Customer Review

4 of 8 people found the following review helpful
5.0 out of 5 stars Excellent book for ICS and IT security alike, September 25, 2011
This review is from: Robust Control System Networks (Hardcover)
I am not an industrial control systems expert, but I have plenty of experience with IT security. I read Robust Control System Networks (RCSN) to learn how an ICS expert like Ralph Langner think about security in his arena. I was not disappointed, and you won't be if you keep an open mind and remember IT security folks aren't the target audience. After reading RCSN I have a greater appreciation for the problems affecting the ICS world and how that community should address the fragility of its environment.

Dale Peterson's review captured many of the thoughts I had when reading RCSN (and I did read the whole book)! Therefore I'd like to share a few points that resonated with me. Many of these ideas translate easily from the ICS plant floor to the IT office.

"Undocumented" usually means "unknown," and the combination of those two characteristics of systems equals "fragile."

Digital systems are fragile also because, unlike physical systems or items, they tend not to show any "predictable degradation" (p 157).

ICS engineers think similarly to IT engineers, in the sense that both think "real engineers don't have time to write documentation" (p 166).

The two communities also share the unfortunate rule of "never touch a running system," which eventually means "never touch a fragile system" (p 167).

Time takes on a life of its own in ICS and IT, since "just by aging, [a configuration] has become a de facto standard" (p 168).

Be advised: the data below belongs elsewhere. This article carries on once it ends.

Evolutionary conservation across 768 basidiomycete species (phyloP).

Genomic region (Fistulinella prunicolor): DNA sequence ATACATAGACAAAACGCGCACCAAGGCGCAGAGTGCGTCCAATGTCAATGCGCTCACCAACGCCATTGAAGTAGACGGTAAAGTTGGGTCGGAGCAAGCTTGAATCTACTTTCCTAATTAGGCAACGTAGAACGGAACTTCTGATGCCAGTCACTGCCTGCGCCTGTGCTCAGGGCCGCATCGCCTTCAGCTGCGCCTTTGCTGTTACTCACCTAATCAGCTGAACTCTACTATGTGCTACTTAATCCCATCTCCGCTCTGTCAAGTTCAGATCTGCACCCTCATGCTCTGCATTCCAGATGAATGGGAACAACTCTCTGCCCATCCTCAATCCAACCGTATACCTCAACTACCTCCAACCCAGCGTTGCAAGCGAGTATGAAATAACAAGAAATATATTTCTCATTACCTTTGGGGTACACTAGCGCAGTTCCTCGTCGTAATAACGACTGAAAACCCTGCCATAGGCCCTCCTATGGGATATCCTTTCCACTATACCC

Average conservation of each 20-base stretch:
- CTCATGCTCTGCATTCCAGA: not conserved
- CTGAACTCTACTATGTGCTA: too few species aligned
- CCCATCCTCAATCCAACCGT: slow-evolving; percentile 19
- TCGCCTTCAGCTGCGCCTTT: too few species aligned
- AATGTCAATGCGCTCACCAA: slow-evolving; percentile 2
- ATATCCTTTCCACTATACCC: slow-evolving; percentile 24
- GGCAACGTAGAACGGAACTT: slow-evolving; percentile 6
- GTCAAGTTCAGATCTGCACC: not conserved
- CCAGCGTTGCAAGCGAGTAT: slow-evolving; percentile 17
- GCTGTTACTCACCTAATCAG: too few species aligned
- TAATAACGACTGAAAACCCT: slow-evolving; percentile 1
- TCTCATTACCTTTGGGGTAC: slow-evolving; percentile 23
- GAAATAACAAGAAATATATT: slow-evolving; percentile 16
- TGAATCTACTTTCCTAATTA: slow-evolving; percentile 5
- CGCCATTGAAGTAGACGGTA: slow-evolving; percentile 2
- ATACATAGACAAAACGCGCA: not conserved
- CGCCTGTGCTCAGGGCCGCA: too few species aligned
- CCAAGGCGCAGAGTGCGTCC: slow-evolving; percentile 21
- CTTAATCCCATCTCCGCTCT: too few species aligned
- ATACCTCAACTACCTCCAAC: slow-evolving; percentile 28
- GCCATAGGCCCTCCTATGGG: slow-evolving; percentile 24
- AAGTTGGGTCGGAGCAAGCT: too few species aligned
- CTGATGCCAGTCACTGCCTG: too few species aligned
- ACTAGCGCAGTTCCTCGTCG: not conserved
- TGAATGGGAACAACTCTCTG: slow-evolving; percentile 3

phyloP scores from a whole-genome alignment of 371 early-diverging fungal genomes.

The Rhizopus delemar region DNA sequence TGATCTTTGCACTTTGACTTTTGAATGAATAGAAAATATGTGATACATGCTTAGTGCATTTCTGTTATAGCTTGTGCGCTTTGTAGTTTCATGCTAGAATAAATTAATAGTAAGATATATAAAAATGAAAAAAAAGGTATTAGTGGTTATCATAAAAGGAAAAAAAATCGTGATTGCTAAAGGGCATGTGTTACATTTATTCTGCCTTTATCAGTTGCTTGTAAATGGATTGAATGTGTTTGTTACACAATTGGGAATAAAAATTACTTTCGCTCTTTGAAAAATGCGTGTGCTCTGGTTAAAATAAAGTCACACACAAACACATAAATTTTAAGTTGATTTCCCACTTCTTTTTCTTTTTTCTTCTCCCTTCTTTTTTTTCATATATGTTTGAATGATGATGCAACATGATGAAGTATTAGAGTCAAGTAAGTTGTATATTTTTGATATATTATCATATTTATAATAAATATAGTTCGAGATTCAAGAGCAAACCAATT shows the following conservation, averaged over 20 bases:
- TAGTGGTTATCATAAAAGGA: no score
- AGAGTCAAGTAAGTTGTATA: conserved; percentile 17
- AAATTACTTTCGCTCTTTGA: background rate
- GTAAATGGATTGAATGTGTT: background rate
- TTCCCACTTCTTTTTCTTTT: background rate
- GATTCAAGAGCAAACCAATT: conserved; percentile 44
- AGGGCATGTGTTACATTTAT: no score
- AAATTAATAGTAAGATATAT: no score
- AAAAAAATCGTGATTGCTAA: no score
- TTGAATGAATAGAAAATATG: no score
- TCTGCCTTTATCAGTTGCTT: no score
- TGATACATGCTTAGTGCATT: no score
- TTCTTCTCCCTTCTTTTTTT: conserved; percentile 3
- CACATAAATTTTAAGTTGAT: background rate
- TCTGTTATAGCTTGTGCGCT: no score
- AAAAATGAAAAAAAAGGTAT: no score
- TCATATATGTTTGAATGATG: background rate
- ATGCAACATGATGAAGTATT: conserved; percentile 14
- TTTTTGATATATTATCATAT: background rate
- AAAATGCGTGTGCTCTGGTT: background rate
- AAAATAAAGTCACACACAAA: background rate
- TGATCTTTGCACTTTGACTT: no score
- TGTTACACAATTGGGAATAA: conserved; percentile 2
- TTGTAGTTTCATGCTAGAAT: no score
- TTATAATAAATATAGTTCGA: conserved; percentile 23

As is the case with IT, in ICS "connectivity is established despite a compelling reason to do so," mainly because it is so easy (p 168).

"Fragility should be seen as a problem in itself," because fragile systems have no hope in the real world, never mind resisting an intelligent adversary (p 174).

As a remedy the author proposes "robustification," which he states "is not about defense and mitigation. It is not primarily *against* anything" except fragility (p 176).

Why? "As long as stochastic (common cause) factors account for the bulk of variation, it doesn't make sense to search for an assignable cause or special cause" (p 176). In other words, so long as ICS (or IT for the matter) is so fragile, don't bother worrying about hackers -- it's likely an inherent failure causing the incident.

To conclude, read RCSN -- it's brief, concise, well-written, full of compelling anecdotes, and groundbreaking.
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Showing 1-3 of 3 posts in this discussion
Initial post: Sep 26, 2011 2:21:57 PM PDT
DDDDDDD says:
Hi Richard

Thank you for your review. Fragility in the context of security systems can be analyzed through a HOT framework (see tinyurl dot com slash HOTSec.

I am just curious: When did you get the book? I pre-ordered in July, it was out mid August, and I still did not receive it yet from Amazon.

I enjoy your blog too :D

Thanks
Daniel

In reply to an earlier post on Sep 26, 2011 3:02:57 PM PDT
Hi Daniel,

Thanks for your kind words.

I read a pre-publication draft provided by the author.

Posted on Mar 29, 2012 5:19:48 PM PDT
Sojournalist says:
Excellent review. I will have to add this to my reading list, as well. I'm also working my way through Joe Weiss' Protecting Industrial Control Systems from Electronic Threats and Eric Knapp's Industrial Network Security: Securing Critical Infrastructure Networks for Smart Grid, SCADA, and Other Industrial Control Systems.

Stochastic actually translates more readily to "random process," as opposed to "deterministic."
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